Thursday, February 23, 2012

Qnexa approval may pave way for another anti-obesity drug

An FDA advisory committee's endorsement of the anti-obesity drug Qnexa on Wednesday could reenergized the pharmaceutical industry after several years of disappointment in trying to develop anti-obesity drugs.
Consumers may soon have a new option for treatment of obesity.
The committee voted 20 to 2 to recommend approval of Qnexa, which is a combination of two existing drugs, the appetite suppressant phentermine and the anti-seizure medication topiramate.

The FDA will issue its decision by April 17. Qnexa received a "no" vote in its first attempt to gain FDA approval in 2010.

If approved this time around, Qnexa would be the first new prescription weight-loss medication since 1999. Only one other medication, Orlistat, is on the market. Several other anti-obesity medications have failed to pass muster with the FDA and the drug Meridia was taken off the market in 2010 following studies that found an increased risk of serious heart problems.

Several anti-obesity drugs remain in the pipeline, however. How they fare before the FDA may hinge on a meeting next month in which agency officials and pharmaceutical industry experts will discuss how to assess anti-obesity drugs for cardiovascular safety. Several potential medications for obesity and other metabolic diseases have foundered because they raise the risk of heart problems even while causing weight loss.

Regulators must decide how much proof that a new drug won’t cause heart attacks, strokes or deaths is necessary. Qnexa will likely be approved with a requirement to conduct a post-marketing study to assess cardiovascular risks.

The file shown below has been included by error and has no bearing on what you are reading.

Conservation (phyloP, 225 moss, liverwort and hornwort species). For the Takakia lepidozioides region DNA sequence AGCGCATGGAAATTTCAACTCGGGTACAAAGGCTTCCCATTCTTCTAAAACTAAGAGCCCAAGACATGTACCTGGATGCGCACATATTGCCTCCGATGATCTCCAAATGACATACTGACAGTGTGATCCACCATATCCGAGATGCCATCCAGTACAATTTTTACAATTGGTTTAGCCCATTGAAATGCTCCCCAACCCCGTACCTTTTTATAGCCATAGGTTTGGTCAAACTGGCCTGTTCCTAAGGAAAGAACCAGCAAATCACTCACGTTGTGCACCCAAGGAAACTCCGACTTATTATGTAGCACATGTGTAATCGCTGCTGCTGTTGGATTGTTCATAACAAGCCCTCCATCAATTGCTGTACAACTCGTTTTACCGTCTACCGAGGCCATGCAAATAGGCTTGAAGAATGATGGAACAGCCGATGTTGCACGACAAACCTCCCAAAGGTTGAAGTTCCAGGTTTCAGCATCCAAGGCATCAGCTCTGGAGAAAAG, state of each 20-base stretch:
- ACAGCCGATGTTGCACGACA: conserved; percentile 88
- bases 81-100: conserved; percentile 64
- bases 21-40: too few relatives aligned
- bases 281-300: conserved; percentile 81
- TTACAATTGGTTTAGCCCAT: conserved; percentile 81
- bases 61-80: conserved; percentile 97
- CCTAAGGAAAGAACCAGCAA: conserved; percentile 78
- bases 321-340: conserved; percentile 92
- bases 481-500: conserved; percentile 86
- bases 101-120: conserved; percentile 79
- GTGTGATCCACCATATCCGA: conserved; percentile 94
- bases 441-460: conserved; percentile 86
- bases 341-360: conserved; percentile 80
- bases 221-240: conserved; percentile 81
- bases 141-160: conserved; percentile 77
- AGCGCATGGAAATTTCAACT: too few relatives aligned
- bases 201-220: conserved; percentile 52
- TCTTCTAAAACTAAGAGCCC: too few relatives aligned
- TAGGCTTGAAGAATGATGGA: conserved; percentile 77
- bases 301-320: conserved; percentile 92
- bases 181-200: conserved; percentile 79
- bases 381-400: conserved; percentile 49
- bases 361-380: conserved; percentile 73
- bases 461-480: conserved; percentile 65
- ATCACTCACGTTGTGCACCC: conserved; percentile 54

However, Orexigen, the maker of another drug in the pipeline, Contrave, is set to begin a 10,000-person clinical trial to demonstrate that the medication does not cause major cardiovascular events, such as heart attacks and stroke.

An FDA advisory committee voted in 2010 to approve Contrave, but the FDA turned down the application and asked for more study because the drug increased blood pressure. Earlier this month, Orexigen announced it would begin the study in the second quarter of 2012.

Contrave, like Qnexa, is a combination of medications -- buproprion, which is used for tobacco cessation, and naltrexone, which is used to relieve some of the cravings involved in recovery from alcohol and opioid dependence. The blended drug works by suppressing appetite and speeding up metabolism.

An FDA advisory committee also voted against another anti-obesity medication, Arena Pharmaceutical’s lorcaserin (or Lorqess) in 2010. That medication, also an appetite suppressant, has been linked to an increased risk of heart-valve problems but also failed to impress the panel with clinical-trial data showing only modest weight loss.

Arena also has not given up. Company officials have been working with the FDA on how best to resolve outstanding questions regarding safety and effectiveness.

Doctors who treat obesity complain that FDA hurdles have soured the pharmaceutical industry on developing anti-obesity drugs. The industry has had to weigh its troubled history with such drugs against the fact that two-thirds of American adults are overweight or obese and that a good medication would likely become a blockbuster.

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